if no emergency lights were flashing at the time of the collision to
warn other drivers, a court ?may? determine that the driver of 
Vehicle 1 is wholly or at least partly at fault. It most states it is
a driver?s duty to make sure the vehicle is safely operational at all
times and in many cases a mechanical problem can be viewed as a
negligent contributing factor on the stricken driver?s part.)

Keep in mind that in both a criminal and civil court the fault is not
always a cut-and-dried issue. Fault can often be a shared burden and
this is especially true in civil court where a Judge or jury can
return a verdict based on percentages. While fault, in some cases, is
pretty obvious and the issue is mostly how much a person will be
expected to pay, in other cases a court can determine that driver 1
was 40% at fault and driver 2 was 60% at fault. This type of shared
fault decision may have a significant impact on the court?s decision.

You are right in that many rear-end collisions are the result of
inattentiveness on the part of the driver in the rear. However, even
in many states where the law presumes the rear-ending motorist is at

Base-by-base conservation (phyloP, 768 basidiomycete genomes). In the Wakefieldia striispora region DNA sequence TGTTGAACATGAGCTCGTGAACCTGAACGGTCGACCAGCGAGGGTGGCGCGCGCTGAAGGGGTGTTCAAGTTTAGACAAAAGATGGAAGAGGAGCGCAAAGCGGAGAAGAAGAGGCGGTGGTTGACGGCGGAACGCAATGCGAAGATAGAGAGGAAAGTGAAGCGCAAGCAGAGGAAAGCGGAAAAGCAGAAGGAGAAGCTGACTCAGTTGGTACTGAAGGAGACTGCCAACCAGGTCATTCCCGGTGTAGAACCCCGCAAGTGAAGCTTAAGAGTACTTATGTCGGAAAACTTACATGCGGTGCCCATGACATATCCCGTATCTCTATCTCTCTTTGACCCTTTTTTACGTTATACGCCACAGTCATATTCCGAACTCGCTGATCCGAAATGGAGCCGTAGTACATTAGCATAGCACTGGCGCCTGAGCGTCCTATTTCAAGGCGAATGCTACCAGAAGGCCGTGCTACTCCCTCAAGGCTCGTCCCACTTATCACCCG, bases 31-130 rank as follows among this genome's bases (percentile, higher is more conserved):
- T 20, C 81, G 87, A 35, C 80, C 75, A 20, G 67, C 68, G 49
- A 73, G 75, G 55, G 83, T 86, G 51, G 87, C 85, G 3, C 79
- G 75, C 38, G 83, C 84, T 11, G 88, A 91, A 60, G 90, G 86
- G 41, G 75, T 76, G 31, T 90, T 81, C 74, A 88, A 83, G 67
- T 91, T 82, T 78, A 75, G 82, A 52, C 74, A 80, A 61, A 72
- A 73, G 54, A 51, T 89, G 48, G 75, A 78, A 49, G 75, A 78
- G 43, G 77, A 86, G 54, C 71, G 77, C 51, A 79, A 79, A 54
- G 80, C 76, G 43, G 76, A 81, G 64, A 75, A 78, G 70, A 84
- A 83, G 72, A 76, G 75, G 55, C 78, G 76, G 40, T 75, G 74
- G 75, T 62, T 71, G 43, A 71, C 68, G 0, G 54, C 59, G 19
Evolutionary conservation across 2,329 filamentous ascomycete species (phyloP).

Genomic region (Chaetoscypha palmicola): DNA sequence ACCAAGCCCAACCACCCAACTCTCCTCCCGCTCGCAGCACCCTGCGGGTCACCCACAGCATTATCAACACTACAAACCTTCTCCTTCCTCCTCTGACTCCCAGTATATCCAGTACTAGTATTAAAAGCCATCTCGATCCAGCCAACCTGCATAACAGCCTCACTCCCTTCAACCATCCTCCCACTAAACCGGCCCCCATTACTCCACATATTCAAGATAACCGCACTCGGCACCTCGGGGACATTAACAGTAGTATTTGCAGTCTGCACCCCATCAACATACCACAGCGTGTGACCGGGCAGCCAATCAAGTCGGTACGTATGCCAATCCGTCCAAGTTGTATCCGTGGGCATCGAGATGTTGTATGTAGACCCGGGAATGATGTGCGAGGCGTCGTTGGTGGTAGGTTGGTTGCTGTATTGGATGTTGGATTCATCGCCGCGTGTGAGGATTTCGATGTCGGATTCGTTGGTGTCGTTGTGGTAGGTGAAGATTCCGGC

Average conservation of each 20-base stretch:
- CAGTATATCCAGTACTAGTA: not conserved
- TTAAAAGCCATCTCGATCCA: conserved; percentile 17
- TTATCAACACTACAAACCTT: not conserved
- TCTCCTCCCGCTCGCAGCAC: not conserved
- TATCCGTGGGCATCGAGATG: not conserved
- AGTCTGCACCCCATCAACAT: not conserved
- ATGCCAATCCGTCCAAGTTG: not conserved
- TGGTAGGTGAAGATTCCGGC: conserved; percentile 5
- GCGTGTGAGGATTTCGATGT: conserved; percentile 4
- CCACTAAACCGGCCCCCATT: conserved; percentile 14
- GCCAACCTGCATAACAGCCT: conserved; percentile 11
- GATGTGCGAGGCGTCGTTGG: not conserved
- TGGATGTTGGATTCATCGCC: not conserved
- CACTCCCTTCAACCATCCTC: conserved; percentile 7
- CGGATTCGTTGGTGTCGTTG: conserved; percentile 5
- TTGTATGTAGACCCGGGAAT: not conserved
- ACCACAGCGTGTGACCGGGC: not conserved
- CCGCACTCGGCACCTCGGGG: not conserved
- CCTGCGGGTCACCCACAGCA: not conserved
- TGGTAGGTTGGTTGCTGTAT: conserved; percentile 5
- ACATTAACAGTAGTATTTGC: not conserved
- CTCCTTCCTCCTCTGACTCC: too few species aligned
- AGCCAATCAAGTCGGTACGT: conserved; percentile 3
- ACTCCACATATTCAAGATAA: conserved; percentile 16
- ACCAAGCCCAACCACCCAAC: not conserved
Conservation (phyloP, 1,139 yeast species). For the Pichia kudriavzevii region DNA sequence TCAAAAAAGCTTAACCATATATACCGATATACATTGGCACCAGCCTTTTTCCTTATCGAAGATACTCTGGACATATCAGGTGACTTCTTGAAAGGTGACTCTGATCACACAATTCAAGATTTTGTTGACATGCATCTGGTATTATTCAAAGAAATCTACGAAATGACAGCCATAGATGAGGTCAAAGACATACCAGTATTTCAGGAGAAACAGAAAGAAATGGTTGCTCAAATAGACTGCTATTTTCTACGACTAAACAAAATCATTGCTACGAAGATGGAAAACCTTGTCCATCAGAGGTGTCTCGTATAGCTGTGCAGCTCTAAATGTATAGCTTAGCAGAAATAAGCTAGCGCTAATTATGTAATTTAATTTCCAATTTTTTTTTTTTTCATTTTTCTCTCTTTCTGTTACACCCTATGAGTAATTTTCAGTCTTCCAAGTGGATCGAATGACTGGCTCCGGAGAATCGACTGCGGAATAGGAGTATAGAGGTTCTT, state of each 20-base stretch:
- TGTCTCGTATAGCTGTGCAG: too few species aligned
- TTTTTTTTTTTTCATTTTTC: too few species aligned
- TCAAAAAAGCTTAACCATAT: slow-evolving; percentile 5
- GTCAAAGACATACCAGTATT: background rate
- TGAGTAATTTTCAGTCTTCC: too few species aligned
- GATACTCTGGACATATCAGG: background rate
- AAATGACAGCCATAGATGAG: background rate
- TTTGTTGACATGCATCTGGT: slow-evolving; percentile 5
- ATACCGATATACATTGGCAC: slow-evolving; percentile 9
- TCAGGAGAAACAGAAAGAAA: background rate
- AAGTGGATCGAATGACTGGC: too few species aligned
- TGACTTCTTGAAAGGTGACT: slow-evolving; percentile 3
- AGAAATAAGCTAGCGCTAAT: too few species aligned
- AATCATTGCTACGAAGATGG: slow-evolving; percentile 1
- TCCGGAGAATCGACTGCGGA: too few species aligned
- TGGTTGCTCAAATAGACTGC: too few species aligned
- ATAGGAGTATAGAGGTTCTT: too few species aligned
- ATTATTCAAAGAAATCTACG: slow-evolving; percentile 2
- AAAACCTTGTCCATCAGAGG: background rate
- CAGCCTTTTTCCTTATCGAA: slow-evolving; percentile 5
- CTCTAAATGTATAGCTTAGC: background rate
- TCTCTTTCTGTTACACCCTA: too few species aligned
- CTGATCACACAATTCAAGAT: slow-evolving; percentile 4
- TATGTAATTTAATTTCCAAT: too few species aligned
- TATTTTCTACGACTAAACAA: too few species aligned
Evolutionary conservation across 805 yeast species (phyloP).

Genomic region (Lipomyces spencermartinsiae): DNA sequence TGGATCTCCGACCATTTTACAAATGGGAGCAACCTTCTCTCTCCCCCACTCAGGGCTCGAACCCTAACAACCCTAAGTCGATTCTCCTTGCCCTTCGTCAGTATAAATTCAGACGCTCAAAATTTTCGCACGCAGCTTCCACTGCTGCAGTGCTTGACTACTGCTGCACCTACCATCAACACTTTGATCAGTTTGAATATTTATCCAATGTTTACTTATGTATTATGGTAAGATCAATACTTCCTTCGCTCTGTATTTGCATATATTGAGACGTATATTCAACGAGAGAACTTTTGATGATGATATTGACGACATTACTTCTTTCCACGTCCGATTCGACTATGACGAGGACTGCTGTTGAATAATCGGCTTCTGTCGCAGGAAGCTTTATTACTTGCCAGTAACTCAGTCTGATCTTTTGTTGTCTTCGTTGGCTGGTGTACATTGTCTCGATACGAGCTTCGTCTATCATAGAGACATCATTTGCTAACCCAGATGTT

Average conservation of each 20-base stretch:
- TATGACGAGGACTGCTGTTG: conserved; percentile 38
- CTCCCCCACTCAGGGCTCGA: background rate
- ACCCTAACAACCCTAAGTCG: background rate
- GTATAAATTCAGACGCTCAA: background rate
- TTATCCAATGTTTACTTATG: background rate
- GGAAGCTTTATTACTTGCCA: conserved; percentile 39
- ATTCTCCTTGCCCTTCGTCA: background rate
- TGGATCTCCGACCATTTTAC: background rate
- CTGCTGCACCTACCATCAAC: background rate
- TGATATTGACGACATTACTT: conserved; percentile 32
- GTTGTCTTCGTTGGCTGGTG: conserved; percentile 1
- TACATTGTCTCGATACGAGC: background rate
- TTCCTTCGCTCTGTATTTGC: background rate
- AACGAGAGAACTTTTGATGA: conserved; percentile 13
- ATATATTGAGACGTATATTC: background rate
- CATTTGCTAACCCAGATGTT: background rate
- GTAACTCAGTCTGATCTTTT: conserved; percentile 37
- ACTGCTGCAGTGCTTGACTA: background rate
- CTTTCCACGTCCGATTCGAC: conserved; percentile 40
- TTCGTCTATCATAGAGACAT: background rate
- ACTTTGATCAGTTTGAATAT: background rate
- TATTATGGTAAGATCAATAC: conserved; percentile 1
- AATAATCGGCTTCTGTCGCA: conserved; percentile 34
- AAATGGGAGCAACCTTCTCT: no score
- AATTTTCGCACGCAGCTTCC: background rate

fault, there are few laws that actually directly address
?inattentiveness? statutorily speaking. In the eyes of the law this is
most commonly referred to as (or is combined with) ?failure to yield?,
?following to closely?, ?driving too fast for conditions? or ?failure
to maintain control of a motor vehicle?.  This, or course sometimes
open the door to rebuttal from the rear-ending driver that the
situation presented an unavoidable circumstance that he or she could
not avoid. For example, if a car makes an inopportune lane change or
is mechanically unsound and is struck in the rear as a direct result,
the striking vehicle may be able to overcome the presumption of fault
and escape liability.

In short, it is my experience that in most cases a rear-end collision
is indeed the fault of the rear driver. There are, however some
extenuating circumstances that a clever attorney can capitalize on
which can turn the tables in his client?s favor. In states where a
rear-end collision is presumed to be the rear driver?s fault, that
driver has the burden of proving that he or she did not cause the
accident and the issues I have outlined are the ones most commonly
claimed by rear drivers in order to achieve that end.

I hope you find that my answer exceeds your expectations. If you have
any questions about my research please post a clarification request
prior to rating the answer. Otherwise I welcome your rating and your
final comments and I look forward to working with you again in the
near future. Thank you for bringing your question to us.

Best regards;

Tutuzdad-ga ? Google Answers Researcher


Rear-End Collision - Who is at Fault?

Rear-end Collision Not Always Fault Of Just One Driver



Google ://


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smcclafferty-ga rated this answer:5 out of 5 stars and gave an additional tip of: $5.00
Very thorough and helpful...thank you.